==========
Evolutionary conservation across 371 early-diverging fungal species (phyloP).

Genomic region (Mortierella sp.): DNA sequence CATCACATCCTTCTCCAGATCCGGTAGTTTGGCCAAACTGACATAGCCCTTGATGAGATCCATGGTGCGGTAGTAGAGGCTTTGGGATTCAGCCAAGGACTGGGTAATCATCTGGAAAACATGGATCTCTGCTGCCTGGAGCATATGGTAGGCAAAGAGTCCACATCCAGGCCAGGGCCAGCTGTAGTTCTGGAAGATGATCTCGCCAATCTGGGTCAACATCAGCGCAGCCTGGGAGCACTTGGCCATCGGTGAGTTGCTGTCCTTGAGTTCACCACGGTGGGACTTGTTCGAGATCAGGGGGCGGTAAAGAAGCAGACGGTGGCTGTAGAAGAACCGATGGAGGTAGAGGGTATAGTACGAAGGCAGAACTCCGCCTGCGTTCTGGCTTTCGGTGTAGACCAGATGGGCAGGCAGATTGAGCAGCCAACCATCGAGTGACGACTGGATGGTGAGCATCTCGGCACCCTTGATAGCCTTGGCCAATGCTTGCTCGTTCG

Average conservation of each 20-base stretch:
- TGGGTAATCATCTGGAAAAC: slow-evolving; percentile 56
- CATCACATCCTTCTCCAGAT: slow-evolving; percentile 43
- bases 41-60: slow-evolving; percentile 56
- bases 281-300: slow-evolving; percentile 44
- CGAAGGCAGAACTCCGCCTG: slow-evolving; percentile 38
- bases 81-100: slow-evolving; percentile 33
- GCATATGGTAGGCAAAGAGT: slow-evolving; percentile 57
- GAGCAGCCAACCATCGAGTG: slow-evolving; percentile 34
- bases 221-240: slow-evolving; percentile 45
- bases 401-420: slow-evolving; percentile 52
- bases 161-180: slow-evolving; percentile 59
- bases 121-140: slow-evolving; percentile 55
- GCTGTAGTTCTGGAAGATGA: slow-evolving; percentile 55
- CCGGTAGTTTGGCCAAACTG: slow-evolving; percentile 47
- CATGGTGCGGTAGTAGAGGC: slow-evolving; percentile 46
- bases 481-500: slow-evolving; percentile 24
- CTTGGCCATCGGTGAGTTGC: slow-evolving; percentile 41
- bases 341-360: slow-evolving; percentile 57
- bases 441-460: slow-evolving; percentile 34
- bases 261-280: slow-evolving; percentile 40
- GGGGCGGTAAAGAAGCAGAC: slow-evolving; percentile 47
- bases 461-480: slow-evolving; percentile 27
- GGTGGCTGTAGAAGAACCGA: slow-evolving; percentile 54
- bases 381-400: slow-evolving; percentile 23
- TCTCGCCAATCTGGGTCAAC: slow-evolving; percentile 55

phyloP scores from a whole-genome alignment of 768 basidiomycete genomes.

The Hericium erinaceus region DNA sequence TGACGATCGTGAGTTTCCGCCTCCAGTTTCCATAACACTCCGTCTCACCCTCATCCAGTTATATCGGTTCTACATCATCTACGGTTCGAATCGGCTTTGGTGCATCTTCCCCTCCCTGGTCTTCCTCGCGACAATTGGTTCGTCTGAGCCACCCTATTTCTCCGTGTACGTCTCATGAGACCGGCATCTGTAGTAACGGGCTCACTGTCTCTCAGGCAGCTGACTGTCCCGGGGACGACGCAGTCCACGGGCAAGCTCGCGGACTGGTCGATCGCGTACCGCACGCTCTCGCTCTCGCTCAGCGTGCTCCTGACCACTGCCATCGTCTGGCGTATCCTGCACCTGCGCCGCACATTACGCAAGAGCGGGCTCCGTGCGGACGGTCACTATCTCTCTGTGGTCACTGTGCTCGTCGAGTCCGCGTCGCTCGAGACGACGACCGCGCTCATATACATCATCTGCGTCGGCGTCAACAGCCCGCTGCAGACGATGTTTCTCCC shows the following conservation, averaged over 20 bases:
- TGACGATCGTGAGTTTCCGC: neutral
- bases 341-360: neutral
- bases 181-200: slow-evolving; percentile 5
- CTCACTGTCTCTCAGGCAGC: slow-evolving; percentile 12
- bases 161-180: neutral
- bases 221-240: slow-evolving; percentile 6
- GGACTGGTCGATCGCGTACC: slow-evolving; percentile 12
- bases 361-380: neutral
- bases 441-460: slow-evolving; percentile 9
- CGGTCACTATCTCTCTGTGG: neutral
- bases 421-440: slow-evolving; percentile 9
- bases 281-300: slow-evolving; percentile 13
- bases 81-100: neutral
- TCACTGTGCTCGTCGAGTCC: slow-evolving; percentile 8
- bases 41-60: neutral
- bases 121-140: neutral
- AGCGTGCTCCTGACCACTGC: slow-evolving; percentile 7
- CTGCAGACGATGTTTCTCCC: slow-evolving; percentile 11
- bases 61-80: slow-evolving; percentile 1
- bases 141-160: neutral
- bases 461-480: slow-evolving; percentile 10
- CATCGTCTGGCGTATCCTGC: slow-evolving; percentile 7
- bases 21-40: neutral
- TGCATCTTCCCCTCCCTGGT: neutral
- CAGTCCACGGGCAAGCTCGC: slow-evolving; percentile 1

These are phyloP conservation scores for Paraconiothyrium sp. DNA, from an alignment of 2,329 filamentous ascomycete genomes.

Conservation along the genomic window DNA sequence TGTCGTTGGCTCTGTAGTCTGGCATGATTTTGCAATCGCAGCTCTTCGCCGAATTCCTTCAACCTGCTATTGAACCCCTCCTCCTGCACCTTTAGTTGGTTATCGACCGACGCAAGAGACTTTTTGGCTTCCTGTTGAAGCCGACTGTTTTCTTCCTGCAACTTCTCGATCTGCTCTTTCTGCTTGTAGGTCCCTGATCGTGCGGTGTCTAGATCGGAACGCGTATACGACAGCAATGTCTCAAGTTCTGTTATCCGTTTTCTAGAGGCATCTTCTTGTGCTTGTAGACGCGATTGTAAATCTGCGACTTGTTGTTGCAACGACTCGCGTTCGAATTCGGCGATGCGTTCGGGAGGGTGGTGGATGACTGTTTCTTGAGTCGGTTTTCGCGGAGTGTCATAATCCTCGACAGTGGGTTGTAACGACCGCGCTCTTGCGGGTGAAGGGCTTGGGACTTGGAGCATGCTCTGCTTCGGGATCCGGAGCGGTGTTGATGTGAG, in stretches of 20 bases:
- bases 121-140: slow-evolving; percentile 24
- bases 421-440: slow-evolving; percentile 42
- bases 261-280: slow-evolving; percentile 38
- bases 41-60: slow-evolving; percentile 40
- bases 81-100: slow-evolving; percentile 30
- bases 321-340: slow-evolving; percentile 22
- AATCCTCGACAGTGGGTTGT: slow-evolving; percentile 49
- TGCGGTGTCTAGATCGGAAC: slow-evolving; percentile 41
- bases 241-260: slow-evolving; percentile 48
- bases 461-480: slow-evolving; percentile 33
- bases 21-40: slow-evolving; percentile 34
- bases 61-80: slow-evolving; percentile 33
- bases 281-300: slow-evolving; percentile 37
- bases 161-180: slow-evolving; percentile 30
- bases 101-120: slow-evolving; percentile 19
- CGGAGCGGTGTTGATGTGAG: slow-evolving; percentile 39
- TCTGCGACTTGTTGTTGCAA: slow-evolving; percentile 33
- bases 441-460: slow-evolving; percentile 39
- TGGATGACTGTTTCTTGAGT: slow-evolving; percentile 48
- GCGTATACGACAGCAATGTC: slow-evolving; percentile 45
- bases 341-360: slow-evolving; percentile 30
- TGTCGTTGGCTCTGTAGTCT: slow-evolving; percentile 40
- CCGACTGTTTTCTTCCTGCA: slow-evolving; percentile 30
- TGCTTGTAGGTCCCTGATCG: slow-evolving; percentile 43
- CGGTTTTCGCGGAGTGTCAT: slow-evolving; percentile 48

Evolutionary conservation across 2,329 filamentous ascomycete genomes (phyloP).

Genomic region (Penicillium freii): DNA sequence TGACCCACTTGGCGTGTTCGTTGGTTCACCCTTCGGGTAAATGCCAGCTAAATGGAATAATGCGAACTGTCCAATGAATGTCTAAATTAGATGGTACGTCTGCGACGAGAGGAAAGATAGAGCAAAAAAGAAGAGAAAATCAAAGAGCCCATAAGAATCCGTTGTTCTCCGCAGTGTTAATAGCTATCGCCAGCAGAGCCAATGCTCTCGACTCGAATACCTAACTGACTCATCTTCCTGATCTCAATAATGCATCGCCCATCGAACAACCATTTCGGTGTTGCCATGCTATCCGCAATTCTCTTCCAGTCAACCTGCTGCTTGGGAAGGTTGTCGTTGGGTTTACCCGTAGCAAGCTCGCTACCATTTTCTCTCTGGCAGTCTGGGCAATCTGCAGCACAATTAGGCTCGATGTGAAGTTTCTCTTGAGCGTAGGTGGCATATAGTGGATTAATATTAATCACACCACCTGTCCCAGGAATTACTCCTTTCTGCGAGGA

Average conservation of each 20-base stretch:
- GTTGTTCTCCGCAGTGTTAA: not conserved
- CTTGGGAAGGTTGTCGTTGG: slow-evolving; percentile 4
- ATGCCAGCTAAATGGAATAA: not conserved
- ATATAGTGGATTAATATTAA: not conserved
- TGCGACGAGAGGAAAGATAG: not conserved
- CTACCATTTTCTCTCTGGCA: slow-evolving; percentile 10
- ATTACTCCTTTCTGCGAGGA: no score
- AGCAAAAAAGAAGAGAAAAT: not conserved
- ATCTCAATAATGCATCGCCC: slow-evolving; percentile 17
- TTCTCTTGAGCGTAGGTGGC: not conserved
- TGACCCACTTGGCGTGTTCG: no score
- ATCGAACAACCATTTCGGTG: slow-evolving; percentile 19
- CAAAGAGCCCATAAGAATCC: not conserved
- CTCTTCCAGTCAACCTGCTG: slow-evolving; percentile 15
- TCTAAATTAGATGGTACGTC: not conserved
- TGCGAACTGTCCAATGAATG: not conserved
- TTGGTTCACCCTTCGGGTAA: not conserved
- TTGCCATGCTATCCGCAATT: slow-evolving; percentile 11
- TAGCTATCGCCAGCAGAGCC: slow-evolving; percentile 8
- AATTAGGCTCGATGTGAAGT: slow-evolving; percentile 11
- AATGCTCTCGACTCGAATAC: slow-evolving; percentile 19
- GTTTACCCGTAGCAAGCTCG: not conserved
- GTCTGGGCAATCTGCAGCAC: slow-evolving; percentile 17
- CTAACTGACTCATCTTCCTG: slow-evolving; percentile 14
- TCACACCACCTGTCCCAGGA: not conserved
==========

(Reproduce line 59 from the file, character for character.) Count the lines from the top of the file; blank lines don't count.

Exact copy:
- bases 421-440: slow-evolving; percentile 42